The government of Kenya has formally requested a $750 million loan from the World Bank to help fund its development projects. The loan would be used to promote sustainable, resilient and inclusive growth in Kenya since the World Bank has been a major source of development financing for many African nations.
Kenya has asked the World Bank for a budget support loan of $750 million to help cover its funding needs for the financial year to the end of next June, the finance minister said on Tuesday.
The loan would help cover the country’s shortfall in revenue and support its budget for the coming year. Kenya is one of the world’s poorest countries, and its economy has been hit hard by the global pandemic.
Kenya is one of the world’s poorest countries, and its economy has been hit hard by the global pandemic. The World Bank has already provided $1.5 billion in emergency funding to help the country cope with the pandemic.
In a recent announcement, the Kenyan Minister of Finance, Njuguna Ndung’u, said that the government was in talks with the World Bank for new financing. He did not disclose the amount involved in these negotiations, but said that the talks were progressing well. This new financing would be used to help fund various development projects around the country. If successful, this could be a major boost for Kenya’s economy.
In a speech at a World Bank event on Tuesday, Ndung’u said that the proposed package under discussion with the World Bank aims to promote sustainable, resilient, and inclusive growth. He noted that this would require significant investments in sectors such as education, health, and infrastructure. Ndung’u also emphasised the importance of inclusive growth, saying that it is essential for reducing poverty and promoting shared prosperity.
President William Ruto, who was sworn into office in mid-September, is seeking less costly loans after a debt-fuelled infrastructure construction drive by his predecessor saddled the country with high-interest commercial debt.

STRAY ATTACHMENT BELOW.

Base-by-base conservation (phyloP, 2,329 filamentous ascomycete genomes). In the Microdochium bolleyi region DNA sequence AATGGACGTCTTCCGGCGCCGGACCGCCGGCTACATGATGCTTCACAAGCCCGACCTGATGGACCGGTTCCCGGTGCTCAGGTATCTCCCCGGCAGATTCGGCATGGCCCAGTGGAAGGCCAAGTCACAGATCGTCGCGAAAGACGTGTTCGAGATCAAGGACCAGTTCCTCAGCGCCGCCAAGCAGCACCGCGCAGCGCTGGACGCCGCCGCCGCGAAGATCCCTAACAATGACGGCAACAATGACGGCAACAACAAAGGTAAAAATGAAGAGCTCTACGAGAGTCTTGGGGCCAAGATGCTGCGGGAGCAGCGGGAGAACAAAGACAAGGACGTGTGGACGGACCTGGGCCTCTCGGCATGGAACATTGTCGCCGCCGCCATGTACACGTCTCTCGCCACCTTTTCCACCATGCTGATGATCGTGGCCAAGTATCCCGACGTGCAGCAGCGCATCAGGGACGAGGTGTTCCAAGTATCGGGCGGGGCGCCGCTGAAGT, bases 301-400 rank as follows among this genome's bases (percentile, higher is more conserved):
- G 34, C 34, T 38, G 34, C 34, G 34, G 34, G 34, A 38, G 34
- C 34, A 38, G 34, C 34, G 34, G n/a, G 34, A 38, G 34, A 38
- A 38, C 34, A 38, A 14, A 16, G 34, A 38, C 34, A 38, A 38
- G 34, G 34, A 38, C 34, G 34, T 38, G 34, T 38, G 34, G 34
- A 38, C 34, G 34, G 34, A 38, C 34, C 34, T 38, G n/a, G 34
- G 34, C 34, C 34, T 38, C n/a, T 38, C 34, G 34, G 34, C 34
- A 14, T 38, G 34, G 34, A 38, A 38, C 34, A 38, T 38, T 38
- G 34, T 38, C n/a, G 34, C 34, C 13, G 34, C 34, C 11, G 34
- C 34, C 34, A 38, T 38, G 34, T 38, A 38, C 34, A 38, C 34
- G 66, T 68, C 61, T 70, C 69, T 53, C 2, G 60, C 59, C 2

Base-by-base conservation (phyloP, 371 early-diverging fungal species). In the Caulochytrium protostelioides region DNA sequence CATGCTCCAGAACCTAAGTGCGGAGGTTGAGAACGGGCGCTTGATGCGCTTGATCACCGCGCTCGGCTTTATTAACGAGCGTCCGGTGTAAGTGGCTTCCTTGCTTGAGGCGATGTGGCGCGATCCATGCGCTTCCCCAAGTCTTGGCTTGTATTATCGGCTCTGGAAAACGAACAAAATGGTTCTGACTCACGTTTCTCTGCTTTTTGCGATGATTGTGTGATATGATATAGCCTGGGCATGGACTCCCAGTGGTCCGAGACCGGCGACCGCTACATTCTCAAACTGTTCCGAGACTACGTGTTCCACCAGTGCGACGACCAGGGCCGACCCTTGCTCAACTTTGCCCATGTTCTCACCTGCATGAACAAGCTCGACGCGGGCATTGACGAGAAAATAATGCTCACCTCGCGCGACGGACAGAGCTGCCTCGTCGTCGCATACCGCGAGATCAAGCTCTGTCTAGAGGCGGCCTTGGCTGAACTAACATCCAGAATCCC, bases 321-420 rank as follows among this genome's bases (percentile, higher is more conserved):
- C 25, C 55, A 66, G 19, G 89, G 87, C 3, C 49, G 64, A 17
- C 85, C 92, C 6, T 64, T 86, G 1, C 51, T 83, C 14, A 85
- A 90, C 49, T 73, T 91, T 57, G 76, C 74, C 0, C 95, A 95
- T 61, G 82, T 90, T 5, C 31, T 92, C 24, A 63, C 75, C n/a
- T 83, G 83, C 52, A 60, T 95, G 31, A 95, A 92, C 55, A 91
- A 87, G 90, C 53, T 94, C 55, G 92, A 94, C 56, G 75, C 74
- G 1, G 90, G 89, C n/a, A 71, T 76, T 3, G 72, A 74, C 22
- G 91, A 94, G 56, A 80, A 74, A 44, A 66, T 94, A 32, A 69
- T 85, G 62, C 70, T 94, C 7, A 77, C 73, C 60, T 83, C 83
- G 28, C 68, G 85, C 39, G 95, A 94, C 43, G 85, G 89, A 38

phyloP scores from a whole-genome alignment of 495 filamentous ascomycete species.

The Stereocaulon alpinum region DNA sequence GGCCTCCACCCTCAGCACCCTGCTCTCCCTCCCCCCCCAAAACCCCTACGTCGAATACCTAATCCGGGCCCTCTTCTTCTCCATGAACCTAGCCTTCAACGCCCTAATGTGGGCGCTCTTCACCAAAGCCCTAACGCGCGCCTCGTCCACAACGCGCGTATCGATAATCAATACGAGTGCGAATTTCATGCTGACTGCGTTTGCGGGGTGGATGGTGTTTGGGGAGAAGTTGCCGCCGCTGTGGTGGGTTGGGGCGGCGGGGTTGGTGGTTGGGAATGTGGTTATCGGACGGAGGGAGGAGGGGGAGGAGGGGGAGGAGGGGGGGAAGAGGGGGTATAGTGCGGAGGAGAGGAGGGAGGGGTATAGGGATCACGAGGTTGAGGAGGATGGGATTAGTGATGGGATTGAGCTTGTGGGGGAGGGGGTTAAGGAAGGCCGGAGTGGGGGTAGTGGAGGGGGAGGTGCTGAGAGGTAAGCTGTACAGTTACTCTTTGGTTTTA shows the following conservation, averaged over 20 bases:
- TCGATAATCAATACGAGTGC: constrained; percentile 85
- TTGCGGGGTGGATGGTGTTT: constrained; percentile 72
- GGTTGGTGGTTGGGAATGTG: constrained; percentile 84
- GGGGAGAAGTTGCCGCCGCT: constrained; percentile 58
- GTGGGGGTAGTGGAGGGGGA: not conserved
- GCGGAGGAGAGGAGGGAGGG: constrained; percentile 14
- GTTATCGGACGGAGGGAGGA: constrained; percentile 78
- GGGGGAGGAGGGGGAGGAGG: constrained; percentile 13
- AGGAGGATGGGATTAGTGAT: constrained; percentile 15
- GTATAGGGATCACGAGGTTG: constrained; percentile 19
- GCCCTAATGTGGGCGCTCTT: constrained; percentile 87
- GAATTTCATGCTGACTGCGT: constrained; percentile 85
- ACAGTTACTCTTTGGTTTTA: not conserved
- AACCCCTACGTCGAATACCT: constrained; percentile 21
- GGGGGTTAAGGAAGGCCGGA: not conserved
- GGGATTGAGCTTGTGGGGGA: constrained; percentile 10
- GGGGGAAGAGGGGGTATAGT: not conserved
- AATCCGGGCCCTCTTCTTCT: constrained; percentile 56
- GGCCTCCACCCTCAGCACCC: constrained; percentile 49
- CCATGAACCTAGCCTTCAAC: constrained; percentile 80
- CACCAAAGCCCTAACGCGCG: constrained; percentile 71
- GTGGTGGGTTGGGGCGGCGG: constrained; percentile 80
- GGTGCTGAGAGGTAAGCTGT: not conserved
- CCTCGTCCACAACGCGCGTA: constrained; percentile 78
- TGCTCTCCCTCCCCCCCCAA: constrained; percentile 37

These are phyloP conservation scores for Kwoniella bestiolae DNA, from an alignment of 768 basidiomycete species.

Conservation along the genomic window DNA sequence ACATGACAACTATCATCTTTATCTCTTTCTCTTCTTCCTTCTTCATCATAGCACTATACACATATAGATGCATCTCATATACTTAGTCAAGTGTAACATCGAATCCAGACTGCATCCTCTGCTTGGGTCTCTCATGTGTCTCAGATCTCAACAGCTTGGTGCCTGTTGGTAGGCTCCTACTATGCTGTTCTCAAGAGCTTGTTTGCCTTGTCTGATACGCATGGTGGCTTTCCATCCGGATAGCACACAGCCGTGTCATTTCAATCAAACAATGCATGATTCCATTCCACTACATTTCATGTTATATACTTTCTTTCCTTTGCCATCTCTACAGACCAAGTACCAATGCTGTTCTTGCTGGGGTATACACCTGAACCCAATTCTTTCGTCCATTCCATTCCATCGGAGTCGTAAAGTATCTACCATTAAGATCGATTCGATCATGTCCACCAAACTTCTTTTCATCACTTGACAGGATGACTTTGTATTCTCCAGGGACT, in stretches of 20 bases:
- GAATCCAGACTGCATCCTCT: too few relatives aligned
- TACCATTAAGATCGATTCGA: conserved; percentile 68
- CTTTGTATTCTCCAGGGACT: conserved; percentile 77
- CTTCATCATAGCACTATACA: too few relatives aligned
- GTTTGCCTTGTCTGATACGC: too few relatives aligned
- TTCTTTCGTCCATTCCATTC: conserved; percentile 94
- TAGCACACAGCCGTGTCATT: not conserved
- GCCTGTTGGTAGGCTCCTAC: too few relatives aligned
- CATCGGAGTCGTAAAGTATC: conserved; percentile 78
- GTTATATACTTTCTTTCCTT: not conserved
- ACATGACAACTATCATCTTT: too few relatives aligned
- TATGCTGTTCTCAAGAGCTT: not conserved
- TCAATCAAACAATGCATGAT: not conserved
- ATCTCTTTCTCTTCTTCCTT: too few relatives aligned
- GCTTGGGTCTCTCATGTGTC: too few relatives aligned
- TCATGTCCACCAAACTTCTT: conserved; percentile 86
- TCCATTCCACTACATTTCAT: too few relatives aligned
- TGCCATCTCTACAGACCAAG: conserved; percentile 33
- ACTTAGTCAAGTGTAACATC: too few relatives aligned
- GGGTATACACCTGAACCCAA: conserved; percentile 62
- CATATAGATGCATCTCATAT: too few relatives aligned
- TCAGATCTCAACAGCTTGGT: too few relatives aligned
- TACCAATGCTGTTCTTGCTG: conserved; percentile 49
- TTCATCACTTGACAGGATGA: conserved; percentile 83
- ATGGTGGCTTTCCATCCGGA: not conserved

The new president is looking to tap into cheaper sources of financing, such as development bank loans, to fund his ambitious infrastructure plans. This is a departure from the previous administration which relied heavily on commercial debt to finance its construction projects.
The high-interest debt has put a strain on the country’s finances, and President Ruto is keen to reduce the burden. His infrastructure plans are crucial to the country’s development, and he is hopeful that cheaper financing will help make them a reality.
The lending instrument under discussion with the World Bank is a Development Policy Operations loan, Ndung’u said. This type of loan is usually tied to a pre-agreed policy area, and the Kenyan government is currently discussing which policy area would be most appropriate for this loan. Ndung’u said that the government is hopeful that the loan will be approved soon, as it would provide a much-needed boost to the economy.
Kenya qualified for that type of financing in 2019 and it has since received four such loans, the last one in March. The loans have helped Kenya finance various development projects. Some of the projects that have been financed include the construction of roads and bridges, the improvement of water and sanitation facilities, and the expansion of access to education and healthcare. Kenya is expected to continue to receive such loans in the future, which will help it further develop its infrastructure and improve the quality of life of its citizens.